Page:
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  1. To be fair there is no classist agenda in this story.D.C. is opposed to any civilian owning firearms regardless of creed or socio-economic status.If it is anything like Chicagostan the liberal elite would disarm the POLICE if they could avoid the negative PR ratings.If Washington D.C. goes to this much trouble to prevent people from buying guns,I can only imagine the horror poor Emily would endure if she actually uses her Sig in a shots fired defensive situation at home.Massad Ayoob’s number should be in her speed dial just in case,because any DGU in D.C. will be worthy of a ‘Gravest Extreme’ sequel.

    • The lack of a class or race agenda in this series is a non-agenda agenda, if you know what I mean. If not, I’ll simply say I’m amazed that Emily would go through the entire process without once mentioning how an “ordinary” D.C. resident would fare.

      • Actually, if you bothered to fully read her articles, you’d see that she mentioned more than once that she has a decent paying job and since she was doing the articles for work, could afford to take multiple days off work – but that most people in the city don’t get that luxury or have the money to pay $500 in registration fees.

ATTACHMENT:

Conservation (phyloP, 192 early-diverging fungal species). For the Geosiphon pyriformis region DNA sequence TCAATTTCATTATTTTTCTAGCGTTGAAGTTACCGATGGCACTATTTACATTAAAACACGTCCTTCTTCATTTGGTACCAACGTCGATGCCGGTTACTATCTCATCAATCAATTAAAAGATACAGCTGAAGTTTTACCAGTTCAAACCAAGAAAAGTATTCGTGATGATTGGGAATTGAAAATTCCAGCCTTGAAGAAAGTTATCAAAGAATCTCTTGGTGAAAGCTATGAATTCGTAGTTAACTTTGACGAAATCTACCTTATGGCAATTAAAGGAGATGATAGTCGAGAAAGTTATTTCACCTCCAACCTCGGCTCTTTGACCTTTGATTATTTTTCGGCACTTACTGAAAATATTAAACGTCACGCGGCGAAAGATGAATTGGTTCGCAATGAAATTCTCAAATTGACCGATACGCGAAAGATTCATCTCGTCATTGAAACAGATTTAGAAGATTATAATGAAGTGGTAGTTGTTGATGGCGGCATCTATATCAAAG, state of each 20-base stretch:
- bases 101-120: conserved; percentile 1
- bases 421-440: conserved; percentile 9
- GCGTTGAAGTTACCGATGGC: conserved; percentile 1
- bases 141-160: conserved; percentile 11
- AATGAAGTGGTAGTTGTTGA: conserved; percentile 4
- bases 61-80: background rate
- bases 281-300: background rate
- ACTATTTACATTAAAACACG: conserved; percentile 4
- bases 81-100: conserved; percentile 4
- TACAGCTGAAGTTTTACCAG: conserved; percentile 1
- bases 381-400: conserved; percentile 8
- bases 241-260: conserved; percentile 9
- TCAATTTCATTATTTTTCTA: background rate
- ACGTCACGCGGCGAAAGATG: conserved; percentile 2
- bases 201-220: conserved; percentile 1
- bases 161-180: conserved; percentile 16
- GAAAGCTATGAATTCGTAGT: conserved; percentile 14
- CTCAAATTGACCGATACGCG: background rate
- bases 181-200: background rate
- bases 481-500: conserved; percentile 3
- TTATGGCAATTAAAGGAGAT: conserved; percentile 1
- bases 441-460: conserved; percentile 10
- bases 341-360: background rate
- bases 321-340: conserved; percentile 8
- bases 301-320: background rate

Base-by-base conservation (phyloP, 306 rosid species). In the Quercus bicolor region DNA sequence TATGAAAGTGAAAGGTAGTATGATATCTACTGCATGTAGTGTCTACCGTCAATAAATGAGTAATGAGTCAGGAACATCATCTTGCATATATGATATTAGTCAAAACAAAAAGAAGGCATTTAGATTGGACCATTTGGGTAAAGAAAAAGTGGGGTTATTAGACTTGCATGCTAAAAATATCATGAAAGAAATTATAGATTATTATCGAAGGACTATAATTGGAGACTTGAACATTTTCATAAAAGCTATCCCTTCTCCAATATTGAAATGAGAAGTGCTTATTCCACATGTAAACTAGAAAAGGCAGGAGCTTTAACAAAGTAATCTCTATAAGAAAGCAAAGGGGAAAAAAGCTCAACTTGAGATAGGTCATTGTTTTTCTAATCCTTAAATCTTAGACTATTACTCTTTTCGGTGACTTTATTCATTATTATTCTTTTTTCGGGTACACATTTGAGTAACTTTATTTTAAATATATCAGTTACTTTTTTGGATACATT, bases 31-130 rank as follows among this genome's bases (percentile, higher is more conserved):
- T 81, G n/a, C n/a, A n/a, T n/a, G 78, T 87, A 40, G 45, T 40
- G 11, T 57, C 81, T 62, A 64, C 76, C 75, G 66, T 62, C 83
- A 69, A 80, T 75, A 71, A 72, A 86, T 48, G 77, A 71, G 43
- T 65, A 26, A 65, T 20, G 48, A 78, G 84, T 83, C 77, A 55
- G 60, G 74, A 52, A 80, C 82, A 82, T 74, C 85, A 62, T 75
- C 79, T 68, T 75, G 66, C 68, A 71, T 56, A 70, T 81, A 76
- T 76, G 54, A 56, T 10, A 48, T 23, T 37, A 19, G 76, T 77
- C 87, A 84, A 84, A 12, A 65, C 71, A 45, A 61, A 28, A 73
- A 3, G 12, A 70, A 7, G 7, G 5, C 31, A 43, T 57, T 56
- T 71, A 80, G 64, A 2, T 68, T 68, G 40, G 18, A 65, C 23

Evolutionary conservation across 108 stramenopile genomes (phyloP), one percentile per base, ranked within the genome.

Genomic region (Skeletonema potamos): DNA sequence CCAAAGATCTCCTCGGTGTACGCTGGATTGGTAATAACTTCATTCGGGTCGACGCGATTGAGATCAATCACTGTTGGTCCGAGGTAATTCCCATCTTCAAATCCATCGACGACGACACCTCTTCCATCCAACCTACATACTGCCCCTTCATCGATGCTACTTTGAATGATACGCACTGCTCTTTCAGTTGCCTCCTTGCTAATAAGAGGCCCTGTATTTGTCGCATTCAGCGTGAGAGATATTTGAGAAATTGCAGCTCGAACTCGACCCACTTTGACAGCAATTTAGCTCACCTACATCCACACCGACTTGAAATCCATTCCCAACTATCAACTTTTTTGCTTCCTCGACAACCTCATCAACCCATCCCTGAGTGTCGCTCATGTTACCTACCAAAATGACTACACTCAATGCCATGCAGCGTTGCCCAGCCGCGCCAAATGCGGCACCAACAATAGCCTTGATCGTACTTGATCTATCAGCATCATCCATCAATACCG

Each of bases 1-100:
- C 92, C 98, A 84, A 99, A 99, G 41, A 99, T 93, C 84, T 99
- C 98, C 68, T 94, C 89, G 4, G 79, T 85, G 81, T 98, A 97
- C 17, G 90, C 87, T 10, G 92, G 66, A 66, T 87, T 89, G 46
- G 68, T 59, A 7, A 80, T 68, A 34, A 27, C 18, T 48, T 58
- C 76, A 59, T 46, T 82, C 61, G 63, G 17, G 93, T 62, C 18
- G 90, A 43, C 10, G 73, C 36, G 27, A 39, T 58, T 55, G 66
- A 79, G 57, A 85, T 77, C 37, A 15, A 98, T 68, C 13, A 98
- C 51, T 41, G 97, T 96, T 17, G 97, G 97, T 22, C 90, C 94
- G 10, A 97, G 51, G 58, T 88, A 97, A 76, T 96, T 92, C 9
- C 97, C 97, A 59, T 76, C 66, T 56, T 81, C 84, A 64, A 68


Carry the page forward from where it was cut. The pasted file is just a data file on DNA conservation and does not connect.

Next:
You’re starting to sound like Al Sharpton, trying to fabricate racist motivations where none exist.

        • Agreed. Miss Miller’s series served a useful purpose in demonstrating the ridiculous hurdles EVEN FOR a middle-class journalist documenting the process for a newspaper. I do not think she was representing her stories and experiences as anything other than that.

          Would it be nice if she followed up with stories along the lines of those suggested by Mr. Farago? Sure. But that doesn’t diminish the value of what she did write about — a little sunlight on idiotic bureaucracy is often the best disinfectant.

        • i think RF is alluding to a larger point. which is that DC is set up to cater to certain types of Americans better than others. That is not acting like Rev. Al, that is point out reality. Drawing attention to disparities and differences in access to services as a result of appearance, or tax bracket is not racist, nor is mentioning it in the context to a larger problem in an area where people of any color can get access to firearms on either side of the city, i know because this is where is live.